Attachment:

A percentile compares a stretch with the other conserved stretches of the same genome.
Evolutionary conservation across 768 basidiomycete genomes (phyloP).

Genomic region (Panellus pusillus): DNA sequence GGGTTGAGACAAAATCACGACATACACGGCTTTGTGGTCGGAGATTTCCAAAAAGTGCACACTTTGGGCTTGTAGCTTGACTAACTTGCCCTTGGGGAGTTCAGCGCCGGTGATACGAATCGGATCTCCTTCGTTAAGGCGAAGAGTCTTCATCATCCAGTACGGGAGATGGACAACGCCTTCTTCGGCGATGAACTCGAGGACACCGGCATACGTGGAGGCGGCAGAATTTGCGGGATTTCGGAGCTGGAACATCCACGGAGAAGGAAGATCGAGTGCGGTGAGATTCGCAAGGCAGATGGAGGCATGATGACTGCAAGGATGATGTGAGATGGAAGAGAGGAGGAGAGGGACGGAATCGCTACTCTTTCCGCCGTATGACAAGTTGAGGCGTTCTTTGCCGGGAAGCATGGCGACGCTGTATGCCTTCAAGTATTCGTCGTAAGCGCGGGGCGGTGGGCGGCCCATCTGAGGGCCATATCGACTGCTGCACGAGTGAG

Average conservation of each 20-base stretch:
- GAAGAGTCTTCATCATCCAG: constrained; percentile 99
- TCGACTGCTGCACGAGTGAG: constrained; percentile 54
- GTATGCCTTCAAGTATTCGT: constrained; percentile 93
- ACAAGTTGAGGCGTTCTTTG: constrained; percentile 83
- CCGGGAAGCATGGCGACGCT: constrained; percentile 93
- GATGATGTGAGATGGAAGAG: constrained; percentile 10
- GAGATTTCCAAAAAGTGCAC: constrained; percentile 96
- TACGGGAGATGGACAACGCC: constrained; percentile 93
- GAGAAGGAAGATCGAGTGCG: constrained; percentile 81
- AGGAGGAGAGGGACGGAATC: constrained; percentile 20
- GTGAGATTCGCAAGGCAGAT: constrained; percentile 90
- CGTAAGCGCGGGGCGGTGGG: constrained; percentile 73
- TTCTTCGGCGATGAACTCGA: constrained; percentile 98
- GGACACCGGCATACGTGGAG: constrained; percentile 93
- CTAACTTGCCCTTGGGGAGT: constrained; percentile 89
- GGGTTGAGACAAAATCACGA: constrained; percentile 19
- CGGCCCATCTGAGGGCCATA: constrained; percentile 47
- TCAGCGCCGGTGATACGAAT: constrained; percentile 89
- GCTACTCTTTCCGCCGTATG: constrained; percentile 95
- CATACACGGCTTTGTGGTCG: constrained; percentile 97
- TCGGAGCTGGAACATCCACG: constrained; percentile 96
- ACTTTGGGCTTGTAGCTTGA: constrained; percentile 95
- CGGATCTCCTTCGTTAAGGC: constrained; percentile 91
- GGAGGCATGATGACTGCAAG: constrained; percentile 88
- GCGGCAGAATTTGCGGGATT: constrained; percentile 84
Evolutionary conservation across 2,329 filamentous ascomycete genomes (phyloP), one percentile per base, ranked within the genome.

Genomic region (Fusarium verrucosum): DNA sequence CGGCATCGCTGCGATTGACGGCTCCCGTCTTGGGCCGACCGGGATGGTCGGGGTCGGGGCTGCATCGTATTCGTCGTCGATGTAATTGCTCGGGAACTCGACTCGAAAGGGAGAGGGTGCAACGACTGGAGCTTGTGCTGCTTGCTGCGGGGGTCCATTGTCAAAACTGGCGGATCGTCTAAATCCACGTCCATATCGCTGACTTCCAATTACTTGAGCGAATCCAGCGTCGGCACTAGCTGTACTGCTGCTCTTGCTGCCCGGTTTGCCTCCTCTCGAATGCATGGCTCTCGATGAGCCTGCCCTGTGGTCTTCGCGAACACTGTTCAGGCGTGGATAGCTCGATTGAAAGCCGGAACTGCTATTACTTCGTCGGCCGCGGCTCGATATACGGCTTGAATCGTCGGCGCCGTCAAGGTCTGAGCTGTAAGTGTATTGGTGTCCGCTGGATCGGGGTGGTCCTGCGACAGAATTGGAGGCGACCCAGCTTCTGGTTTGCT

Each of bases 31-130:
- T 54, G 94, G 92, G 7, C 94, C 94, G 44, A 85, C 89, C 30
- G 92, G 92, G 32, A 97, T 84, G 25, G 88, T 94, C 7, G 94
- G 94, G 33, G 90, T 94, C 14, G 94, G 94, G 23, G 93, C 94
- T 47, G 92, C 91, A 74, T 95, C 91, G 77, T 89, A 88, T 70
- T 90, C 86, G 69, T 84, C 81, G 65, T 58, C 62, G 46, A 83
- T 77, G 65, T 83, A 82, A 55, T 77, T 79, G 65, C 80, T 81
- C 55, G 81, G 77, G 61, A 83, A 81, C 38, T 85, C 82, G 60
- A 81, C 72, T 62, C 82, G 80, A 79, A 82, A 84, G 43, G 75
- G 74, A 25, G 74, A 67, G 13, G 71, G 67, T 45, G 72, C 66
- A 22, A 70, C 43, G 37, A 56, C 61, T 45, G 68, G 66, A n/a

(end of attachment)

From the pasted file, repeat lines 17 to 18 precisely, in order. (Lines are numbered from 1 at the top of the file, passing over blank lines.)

- TTCTTCGGCGATGAACTCGA: constrained; percentile 98
- GGACACCGGCATACGTGGAG: constrained; percentile 93